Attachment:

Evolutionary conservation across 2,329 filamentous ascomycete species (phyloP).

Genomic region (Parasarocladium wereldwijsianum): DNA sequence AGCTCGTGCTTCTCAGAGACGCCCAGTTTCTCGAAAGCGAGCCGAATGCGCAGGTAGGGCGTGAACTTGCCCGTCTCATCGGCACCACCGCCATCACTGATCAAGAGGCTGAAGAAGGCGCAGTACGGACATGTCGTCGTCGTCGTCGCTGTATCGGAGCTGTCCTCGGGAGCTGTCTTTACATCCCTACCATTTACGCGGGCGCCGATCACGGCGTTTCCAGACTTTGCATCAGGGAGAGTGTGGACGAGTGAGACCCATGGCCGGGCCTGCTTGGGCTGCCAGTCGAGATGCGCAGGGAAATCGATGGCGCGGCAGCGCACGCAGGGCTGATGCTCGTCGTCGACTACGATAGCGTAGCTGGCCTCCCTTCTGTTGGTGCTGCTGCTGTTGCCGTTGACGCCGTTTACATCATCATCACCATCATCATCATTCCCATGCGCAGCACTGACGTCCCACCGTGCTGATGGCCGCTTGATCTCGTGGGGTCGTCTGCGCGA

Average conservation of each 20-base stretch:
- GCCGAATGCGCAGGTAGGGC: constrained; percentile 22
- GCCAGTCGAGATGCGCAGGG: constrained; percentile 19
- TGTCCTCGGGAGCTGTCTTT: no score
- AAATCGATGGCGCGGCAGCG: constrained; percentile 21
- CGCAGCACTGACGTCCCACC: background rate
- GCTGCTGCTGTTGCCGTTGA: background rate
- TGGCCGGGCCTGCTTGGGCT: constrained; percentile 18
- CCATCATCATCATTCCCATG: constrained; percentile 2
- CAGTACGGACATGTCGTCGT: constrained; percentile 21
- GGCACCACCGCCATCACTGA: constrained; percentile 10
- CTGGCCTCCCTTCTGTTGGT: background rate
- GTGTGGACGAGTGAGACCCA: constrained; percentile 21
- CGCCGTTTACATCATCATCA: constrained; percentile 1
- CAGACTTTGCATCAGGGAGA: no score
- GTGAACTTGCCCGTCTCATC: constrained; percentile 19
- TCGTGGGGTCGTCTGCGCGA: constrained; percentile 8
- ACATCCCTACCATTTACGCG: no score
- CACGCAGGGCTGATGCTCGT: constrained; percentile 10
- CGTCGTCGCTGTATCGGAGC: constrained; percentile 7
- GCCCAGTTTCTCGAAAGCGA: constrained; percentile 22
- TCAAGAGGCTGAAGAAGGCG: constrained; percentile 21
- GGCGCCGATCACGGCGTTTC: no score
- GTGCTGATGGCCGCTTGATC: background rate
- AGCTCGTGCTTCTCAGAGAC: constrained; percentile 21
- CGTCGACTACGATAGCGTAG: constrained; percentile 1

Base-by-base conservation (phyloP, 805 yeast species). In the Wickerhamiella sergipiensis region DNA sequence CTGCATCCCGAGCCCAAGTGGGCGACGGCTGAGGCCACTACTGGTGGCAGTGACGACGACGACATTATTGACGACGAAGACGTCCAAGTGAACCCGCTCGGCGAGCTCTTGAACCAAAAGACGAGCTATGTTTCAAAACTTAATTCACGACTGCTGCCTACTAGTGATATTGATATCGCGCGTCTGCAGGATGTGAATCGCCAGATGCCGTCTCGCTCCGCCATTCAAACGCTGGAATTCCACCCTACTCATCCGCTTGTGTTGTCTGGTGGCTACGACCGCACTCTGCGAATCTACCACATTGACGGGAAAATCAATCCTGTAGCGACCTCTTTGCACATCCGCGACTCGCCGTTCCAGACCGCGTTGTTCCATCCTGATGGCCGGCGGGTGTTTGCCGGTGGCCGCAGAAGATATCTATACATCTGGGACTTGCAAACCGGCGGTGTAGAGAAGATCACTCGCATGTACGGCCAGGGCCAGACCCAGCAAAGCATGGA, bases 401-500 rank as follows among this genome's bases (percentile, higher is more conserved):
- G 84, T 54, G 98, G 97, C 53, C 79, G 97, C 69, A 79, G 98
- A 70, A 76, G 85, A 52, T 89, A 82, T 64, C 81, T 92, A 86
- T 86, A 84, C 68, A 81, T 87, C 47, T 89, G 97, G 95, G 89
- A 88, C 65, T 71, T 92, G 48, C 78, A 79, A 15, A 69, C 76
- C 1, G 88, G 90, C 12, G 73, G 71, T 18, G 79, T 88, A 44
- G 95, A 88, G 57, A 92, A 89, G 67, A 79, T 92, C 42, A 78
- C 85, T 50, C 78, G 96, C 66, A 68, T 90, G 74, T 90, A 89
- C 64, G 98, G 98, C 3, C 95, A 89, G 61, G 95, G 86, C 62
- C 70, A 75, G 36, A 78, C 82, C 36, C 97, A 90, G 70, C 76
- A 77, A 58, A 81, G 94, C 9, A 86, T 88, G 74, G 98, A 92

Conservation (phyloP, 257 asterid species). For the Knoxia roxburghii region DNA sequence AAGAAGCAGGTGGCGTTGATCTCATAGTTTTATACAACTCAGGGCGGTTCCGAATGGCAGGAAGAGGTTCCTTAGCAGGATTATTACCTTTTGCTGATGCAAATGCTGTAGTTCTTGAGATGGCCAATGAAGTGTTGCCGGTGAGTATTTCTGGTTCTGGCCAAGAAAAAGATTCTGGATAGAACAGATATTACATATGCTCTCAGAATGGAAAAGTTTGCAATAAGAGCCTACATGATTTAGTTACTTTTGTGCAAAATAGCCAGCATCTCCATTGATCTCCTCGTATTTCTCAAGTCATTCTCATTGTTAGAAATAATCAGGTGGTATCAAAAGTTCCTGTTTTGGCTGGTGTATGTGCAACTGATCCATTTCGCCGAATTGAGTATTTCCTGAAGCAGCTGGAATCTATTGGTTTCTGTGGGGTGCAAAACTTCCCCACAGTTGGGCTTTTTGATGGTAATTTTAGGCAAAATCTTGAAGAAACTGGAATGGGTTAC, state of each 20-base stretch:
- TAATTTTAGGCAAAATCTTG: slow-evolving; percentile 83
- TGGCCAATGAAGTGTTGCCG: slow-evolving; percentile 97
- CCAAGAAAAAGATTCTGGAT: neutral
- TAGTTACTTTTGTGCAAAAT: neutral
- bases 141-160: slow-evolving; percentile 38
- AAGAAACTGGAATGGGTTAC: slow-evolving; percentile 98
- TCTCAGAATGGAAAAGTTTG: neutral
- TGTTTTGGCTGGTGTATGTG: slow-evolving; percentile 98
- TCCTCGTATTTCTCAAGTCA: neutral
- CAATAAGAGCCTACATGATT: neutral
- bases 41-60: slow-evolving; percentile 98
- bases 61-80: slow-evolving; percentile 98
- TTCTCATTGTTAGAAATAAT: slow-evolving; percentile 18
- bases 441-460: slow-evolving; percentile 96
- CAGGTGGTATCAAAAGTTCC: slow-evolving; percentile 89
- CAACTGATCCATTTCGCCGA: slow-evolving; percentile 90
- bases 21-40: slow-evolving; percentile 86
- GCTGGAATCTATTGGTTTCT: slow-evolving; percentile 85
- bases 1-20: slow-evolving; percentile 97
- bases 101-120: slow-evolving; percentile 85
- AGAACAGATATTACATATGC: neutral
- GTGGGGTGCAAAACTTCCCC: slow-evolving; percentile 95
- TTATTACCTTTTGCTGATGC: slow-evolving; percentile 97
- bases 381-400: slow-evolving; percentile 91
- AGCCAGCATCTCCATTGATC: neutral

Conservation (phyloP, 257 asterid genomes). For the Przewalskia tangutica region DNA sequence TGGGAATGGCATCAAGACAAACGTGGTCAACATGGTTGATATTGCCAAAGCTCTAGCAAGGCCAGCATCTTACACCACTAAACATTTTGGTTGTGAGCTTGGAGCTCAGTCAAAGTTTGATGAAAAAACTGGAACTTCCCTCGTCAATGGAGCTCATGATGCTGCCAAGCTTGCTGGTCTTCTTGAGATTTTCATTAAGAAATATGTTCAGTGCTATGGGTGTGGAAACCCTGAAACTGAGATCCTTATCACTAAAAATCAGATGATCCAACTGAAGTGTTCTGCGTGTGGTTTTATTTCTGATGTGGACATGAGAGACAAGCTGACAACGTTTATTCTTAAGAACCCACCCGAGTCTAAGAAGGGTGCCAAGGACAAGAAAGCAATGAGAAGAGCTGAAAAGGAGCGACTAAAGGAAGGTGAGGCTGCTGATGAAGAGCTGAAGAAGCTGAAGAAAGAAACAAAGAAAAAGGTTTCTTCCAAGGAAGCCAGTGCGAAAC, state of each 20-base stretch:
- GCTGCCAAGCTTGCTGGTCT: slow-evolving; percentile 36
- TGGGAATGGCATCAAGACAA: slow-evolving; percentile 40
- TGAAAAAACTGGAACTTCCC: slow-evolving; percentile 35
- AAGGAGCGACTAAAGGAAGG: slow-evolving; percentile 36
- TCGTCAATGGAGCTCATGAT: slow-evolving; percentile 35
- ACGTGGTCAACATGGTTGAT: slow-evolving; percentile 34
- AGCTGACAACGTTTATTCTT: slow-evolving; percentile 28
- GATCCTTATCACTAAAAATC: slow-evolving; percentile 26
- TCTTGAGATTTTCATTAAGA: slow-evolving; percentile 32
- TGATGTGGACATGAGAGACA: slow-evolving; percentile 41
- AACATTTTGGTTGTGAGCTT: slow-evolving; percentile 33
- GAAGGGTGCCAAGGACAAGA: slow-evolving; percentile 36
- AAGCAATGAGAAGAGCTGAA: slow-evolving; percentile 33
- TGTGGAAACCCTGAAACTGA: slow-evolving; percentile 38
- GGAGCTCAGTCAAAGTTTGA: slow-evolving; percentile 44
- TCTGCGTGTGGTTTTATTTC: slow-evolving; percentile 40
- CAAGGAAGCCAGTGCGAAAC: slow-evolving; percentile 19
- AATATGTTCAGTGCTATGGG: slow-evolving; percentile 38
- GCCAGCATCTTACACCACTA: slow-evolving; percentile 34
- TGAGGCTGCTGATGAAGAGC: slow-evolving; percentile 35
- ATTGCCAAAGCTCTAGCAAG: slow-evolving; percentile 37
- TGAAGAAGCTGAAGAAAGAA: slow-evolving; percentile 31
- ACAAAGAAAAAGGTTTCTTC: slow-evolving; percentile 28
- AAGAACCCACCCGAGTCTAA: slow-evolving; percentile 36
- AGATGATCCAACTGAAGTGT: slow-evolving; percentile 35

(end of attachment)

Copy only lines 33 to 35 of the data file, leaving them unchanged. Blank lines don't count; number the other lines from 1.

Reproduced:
- A 88, C 65, T 71, T 92, G 48, C 78, A 79, A 15, A 69, C 76
- C 1, G 88, G 90, C 12, G 73, G 71, T 18, G 79, T 88, A 44
- G 95, A 88, G 57, A 92, A 89, G 67, A 79, T 92, C 42, A 78